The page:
Thursday, March 20, 2014

Can I be hypnotized?

Many new clients call or visit and want to know if they can be hypnotized.   For the vast majority of people, the answer is "Yes".   According to the National Guild of Hypnotists, hypnosis depends on focus, desire to succeed, and the rapport between a client and a hypnotist.  There are a few notable suggestions of people with low or no success of entering the hypnotic state:  infants and children under the age of four, people who do not establish good rapport with others or who cannot concentrate, individuals with an IQ below 70, and people who are distrustful.

[Hypnotists use a variety of preliminary suggestibility tests that are non-invasive and simple to administer. Many of these methods "test" a client's ability to visualize.   Please visit my site Monroe Hypnosis to schedule a free consultation at our Pittsford, NY office.]

Physiologically stated, scientists at Stanford discovered that " Hypnosis works by modulating activity in brain regions associated with focused attention", specifically,  "highly hypnotizable participants showed greater co-activation between components of the executive-control network and the salience network. More specifically, in the brains of the highly hypnotizable group the left dorsolateral prefrontal cortex, an executive-control region of the brain, appeared to be activated in tandem with the dorsal anterior cingulate cortex, which is part of the salience network and plays a role in focusing of attention. By contrast, there was little functional connectivity between these two areas of the brain in those with low hypnotizability". - See more at: Stanford School of Medicine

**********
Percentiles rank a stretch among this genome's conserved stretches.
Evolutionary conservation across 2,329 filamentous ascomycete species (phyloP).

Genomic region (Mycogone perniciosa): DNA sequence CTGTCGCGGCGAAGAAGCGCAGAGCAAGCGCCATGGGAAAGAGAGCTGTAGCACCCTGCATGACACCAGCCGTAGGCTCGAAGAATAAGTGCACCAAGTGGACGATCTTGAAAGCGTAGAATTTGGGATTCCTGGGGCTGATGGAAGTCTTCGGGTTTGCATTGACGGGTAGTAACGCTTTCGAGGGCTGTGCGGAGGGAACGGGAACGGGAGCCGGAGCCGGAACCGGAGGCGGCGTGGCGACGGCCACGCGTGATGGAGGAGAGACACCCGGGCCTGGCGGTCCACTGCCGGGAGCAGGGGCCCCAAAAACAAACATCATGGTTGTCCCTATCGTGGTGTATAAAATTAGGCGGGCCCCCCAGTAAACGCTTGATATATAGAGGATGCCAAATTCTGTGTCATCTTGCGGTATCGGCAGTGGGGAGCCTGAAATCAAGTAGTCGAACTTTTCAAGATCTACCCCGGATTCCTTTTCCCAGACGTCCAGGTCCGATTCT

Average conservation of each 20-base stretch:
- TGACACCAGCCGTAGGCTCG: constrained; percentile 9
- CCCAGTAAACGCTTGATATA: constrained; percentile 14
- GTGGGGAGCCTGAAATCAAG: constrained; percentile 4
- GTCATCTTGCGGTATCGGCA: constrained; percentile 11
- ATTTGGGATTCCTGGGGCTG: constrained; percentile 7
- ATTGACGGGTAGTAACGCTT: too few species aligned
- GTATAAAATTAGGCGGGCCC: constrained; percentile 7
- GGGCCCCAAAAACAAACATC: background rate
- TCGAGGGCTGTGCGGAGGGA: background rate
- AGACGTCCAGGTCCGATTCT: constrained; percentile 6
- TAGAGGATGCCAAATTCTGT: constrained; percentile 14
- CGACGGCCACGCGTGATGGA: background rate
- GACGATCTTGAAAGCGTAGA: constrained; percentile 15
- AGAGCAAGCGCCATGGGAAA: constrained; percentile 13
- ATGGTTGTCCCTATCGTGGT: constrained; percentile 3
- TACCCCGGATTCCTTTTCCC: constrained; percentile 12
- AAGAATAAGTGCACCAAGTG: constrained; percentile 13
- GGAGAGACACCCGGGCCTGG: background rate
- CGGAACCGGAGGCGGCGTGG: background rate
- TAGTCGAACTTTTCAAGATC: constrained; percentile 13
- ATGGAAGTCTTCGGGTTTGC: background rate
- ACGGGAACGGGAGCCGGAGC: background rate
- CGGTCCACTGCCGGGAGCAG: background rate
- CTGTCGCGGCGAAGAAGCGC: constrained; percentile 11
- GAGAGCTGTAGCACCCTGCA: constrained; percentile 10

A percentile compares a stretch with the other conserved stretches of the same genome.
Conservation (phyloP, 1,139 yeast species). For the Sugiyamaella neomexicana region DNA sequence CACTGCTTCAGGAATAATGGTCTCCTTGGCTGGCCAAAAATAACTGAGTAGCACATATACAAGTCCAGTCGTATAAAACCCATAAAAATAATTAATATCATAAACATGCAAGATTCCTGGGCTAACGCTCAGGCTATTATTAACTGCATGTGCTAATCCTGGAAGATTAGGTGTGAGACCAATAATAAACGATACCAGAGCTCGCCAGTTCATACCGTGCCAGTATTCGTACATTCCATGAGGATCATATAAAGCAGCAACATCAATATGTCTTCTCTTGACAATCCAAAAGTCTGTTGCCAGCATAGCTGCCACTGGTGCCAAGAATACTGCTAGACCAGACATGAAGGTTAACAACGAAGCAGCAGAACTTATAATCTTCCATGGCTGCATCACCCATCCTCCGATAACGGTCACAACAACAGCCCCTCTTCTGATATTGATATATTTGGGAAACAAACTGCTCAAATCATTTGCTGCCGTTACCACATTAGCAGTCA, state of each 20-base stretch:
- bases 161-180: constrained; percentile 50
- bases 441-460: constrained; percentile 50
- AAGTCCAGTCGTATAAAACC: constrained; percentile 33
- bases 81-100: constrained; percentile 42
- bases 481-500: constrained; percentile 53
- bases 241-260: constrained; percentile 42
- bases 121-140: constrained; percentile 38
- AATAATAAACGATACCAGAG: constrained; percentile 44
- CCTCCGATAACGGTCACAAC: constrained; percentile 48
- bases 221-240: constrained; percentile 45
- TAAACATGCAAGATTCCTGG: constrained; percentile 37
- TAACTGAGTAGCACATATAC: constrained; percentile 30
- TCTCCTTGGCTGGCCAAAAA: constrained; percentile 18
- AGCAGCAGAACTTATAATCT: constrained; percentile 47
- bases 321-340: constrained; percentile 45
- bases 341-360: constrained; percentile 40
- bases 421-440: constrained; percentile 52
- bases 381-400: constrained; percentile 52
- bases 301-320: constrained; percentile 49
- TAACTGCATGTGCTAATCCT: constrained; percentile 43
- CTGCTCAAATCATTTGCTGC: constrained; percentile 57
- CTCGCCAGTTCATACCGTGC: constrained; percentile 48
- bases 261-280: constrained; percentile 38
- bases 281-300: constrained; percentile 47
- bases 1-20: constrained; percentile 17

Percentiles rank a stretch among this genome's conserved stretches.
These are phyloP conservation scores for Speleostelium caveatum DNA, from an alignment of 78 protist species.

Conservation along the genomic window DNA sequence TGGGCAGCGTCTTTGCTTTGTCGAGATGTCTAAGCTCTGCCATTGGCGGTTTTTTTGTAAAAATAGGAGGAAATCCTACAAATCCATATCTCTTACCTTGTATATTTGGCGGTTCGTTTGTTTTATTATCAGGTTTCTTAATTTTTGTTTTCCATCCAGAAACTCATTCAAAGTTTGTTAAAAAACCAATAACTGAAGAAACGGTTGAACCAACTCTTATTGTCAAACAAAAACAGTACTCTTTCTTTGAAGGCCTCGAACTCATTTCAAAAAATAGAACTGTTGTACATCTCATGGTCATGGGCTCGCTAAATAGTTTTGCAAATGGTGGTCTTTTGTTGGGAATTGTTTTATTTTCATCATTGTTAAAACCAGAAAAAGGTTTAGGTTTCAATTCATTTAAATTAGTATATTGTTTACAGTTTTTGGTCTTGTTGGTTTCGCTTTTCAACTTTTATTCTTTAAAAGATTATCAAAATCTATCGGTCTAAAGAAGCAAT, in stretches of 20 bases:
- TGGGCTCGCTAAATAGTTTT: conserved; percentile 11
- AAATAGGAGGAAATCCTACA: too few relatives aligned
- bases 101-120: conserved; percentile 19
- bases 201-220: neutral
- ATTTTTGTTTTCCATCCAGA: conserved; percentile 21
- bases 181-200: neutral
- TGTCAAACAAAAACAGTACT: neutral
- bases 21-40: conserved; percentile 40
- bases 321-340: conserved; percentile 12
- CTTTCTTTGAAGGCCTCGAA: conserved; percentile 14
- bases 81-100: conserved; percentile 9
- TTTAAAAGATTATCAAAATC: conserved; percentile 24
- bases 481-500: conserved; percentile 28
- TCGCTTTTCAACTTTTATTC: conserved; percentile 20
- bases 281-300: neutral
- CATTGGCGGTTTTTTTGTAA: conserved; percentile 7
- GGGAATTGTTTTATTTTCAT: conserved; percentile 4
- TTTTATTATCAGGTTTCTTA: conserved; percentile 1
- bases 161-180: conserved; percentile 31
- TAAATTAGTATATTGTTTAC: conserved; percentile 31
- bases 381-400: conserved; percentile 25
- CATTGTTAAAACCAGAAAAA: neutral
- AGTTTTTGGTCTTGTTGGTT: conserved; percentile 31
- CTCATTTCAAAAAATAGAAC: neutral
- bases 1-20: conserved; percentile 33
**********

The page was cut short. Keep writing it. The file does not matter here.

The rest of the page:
As a former school teacher, I spent a lot of time reading studies of brain development in children and adults. Specifically, I studied the physical development of the brain as it relates to education and behavior.   The left dorsolateral prefrontal cortex is a functional area that helps short term memory (Oxford Journal) and the dorsal anterior cingulate is an area of the brain that is activated with reward-based decision making (National Academy of Sciences).  These theories and the study by Stanford reinforce the National Association of Hypnotists' statement on the ability of people to be hypnotized.